Side Railroad and camped for the night. April 3, continued our march
till 6 p.m., when went into camp near Lambeth Church. April 5, 6 a.
m. moved in the direction of the Danville railroad, which we struck
about 2 p.m. Continued the march to Burke's Station, to the right of
which we camped for the night. April 6, continued the advance. About
9 a.m. came in sight of the enemy's wagon train, moving rapidly
forward on our left. Pushed on till about 3 p.m., when we came up
with the enemy and his train about two miles from Farmville. After a
sharp engagement drove them from their position, capturing 2
battle-flags and-prisoners, the brigade taking 180 wagons and a large
number of prisoners. Camped here for the night. Casualties of the day,
3 enlisted men killed and 9 wounded. April 7, continued the advance;
passed through Farmville; crossed the Danville railroad at High Bridge;
met the enemy entrenched in a double line of works. At about 3 p.m.
charged with the brigade, and met with a repulse, resulting in a loss of
6 killed, 67 wounded, and 74 missing. Lay in rear of battle-field all
night. April 8, passed through the enemy's works, they having quietly
left during the night. Continued the advance till 11.30 p.m., when we
went into camp. April 9, marched to Clover Hill. Halted while flags of
truce were passing to and from the enemy. At 3 p.m. the surrender of

Gen. Lee announced. Went into camp for the night.

I have the honor to be, very respectfully, your obedient servant,

FRANCIS R. HUMPHREYS,
Capt., Second New York Artillery, Cmdg. Regt.

Capt. WILLIAM McCALLISTER,
Acting Assistant Adjutant-Gen.


Source: Official Records
CHAP. LVIII.] THE APPOMATTOX CAMPAIGN. PAGE 720-95
[Series I. Vol. 46. Part I, Reports. Serial No. 95.]
 
Joined
Dec 31, 2010
Location
Kingsport, Tennessee
I'm practicing writing clickbait titles for Yahoo!

Private John Parkhurst, Company E, Second New York Heavy Artillery,1865.
View attachment 313609
View attachment 313611

Union Private Parkhurst received a gunshot wound to the head at Farmville, Virginia, in the final weeks of the Civil War. The ball fractured the upper portion of the soldier’s front bone, and he was removed to Harewood Hospital. Dr. Bontecou’s printed notes on the reverse of his card-mounted teaching photograph reveal that Parkhurst was fifty years old and that after treatment at the hospital his health progressed favorably. “Doing well,” Bontecou observed. The portrait is a good example of how at times the surgeon used enlargements to bring attention to a specific wound and its treatment. In this case, studying his patient from above, he also created a sublime document of medical recovery and human introspection.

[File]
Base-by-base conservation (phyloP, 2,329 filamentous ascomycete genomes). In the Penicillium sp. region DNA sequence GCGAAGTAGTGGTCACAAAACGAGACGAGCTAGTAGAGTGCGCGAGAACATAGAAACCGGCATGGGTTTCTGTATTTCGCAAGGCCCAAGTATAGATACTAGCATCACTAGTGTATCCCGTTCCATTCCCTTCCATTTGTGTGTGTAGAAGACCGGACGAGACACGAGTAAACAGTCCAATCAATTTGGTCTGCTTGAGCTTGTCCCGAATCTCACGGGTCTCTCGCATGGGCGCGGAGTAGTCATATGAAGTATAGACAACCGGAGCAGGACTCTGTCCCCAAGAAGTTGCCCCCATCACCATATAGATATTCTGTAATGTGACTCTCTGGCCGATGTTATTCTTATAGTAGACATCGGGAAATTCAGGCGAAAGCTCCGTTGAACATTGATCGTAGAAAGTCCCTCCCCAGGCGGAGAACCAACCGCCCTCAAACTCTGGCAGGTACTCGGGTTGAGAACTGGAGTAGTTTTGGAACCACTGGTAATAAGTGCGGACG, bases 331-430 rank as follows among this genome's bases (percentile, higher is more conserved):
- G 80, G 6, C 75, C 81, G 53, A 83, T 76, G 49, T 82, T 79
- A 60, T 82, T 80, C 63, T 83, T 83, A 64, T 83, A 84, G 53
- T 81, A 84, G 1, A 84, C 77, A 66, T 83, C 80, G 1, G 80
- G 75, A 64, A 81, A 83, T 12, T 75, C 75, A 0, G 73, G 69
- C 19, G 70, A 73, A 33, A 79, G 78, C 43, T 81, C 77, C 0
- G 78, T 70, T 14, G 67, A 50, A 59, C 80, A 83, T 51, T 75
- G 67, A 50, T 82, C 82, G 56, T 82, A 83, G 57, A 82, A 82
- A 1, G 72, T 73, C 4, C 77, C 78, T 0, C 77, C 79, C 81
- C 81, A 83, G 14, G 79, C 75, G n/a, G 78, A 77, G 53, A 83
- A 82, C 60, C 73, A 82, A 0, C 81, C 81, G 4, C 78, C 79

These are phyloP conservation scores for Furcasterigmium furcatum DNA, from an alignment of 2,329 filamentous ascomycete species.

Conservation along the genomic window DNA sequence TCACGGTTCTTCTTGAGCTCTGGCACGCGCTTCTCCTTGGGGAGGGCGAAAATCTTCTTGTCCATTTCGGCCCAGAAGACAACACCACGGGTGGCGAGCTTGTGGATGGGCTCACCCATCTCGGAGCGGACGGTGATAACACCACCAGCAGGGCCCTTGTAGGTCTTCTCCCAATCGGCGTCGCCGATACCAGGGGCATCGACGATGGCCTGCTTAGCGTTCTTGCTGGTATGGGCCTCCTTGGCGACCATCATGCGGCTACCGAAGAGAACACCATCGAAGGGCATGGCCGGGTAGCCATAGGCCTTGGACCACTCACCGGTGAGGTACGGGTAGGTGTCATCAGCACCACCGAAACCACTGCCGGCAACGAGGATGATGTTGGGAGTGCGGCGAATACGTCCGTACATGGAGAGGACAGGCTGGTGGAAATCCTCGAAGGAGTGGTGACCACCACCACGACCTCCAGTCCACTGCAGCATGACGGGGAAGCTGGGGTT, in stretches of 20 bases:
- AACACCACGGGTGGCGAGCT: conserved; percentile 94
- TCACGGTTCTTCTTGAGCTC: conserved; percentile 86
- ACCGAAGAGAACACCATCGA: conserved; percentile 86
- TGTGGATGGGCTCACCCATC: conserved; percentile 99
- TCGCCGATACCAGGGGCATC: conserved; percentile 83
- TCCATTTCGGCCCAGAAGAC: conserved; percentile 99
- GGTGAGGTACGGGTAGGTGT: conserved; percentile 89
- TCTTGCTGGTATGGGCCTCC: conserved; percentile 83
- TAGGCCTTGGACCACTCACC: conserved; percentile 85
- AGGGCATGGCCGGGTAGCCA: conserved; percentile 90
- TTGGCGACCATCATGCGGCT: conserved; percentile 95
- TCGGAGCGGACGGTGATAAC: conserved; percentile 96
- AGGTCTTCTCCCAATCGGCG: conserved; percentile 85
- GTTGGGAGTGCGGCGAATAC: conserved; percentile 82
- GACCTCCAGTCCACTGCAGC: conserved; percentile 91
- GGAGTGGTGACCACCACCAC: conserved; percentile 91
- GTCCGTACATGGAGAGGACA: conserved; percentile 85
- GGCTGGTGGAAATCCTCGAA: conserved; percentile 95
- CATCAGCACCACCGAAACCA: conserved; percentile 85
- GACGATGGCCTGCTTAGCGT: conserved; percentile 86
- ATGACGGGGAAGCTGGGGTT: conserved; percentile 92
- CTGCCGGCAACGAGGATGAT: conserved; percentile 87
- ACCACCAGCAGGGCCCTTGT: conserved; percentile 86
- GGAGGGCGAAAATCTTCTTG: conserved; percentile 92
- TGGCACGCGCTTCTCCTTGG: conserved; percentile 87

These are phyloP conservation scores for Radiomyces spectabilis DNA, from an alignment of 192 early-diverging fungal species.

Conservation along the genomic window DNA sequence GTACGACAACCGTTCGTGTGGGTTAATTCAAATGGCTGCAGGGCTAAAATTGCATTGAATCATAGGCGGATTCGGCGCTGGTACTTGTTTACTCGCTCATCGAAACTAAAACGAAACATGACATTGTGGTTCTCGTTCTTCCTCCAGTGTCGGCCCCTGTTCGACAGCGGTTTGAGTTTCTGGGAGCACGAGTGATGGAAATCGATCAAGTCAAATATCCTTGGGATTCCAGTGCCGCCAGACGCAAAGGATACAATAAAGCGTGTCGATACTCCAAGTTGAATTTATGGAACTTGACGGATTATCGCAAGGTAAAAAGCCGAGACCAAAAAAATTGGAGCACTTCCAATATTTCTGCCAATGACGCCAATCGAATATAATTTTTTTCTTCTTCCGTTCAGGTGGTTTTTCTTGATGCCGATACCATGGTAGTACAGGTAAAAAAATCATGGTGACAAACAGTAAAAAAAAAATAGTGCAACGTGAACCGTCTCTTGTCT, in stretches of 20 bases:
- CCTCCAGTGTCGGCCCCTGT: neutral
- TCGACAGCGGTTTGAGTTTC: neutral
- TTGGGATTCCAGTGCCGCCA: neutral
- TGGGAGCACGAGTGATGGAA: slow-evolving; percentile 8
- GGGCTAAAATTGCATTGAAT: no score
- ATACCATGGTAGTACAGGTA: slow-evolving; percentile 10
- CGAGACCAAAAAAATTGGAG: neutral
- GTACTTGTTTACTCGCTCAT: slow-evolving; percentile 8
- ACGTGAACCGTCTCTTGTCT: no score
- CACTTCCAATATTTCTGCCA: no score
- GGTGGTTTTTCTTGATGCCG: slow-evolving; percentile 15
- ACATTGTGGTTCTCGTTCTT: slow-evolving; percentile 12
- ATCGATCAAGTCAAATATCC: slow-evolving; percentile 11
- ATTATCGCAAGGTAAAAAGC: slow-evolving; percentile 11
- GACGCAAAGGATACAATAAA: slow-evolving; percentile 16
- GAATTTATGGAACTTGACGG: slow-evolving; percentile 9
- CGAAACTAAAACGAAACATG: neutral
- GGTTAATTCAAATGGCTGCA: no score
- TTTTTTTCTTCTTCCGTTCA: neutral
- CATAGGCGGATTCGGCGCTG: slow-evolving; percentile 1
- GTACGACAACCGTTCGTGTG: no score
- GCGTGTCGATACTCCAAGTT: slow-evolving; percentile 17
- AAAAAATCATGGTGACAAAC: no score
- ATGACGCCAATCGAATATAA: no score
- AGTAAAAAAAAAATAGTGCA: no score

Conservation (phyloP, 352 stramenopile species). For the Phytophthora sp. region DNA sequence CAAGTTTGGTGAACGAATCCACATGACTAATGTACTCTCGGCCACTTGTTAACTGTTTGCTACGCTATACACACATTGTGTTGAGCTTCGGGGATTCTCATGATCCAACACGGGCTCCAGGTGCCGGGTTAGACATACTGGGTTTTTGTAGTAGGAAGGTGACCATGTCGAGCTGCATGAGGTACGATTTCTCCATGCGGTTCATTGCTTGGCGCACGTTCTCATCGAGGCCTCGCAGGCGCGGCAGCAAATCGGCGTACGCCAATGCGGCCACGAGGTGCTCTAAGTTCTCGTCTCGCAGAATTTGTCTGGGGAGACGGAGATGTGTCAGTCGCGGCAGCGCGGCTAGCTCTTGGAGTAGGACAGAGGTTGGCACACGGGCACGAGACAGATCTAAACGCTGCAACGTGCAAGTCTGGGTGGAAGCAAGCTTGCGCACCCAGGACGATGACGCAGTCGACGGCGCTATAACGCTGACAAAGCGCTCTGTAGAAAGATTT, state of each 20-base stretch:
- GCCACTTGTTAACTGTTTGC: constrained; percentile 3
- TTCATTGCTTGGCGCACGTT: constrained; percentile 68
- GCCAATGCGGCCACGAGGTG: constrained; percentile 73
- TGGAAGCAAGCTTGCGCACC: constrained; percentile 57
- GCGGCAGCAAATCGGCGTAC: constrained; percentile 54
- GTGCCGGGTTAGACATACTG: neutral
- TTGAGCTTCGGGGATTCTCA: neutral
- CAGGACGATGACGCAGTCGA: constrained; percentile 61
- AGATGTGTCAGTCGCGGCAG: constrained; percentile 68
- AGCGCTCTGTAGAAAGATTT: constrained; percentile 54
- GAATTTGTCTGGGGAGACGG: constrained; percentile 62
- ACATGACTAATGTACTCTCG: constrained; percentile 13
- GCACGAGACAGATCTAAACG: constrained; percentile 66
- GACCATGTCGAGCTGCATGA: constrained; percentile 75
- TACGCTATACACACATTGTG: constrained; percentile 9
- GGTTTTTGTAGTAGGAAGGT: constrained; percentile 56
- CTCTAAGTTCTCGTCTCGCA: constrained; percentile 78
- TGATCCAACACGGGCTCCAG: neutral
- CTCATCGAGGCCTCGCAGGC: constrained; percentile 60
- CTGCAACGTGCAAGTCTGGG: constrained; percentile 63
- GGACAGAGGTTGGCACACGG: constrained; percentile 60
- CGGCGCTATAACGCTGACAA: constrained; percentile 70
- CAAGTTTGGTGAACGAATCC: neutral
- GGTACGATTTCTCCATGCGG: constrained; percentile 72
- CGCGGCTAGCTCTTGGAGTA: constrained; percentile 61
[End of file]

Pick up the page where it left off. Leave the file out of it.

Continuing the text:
Photo: Reed Brockway Bontecou (American, 1824–1907)

https://www.metmuseum.org/art/collection/search/266768?&searchField=All&sortBy=Relevance&deptids=19&ft=Civil+War&offset=40&rpp=20&pos=45

John's pension index card. He filed in July, 1867. His widow filed in Feb.1879.

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Joined
Aug 25, 2013
Location
Hannover, Germany
@Mike Serpa , I think you don't need much further practise in writing clickbait titles... :D
Although I must admit ... one photo said more than 1000 words.
Each time I hear of those ghastly wounds I marvel at what the human body can take. I would not have bet that anybody could survive such a wound and even enjoy a "progress favorable".
Thanks for bringing him to our attention!
 

Waterloo50

Major
Forum Host
Joined
Jul 7, 2015
Location
England
It’s pretty remarkable that this guy survived given that 90% of gunshots to the head are fatal, what we don’t know is if he suffered any cognitive damage or physical symptoms as a result of that serious head trauma. I have to say that the medics back then deserve a lot of credit.
 

TerryB

Lt. Colonel
Joined
Dec 7, 2008
Location
Nashville TN
He looks way too old to be a private! Do we have his DOB? Well, duh! I just saw the card says his age was 50. What the heck was he doing in the army at that age?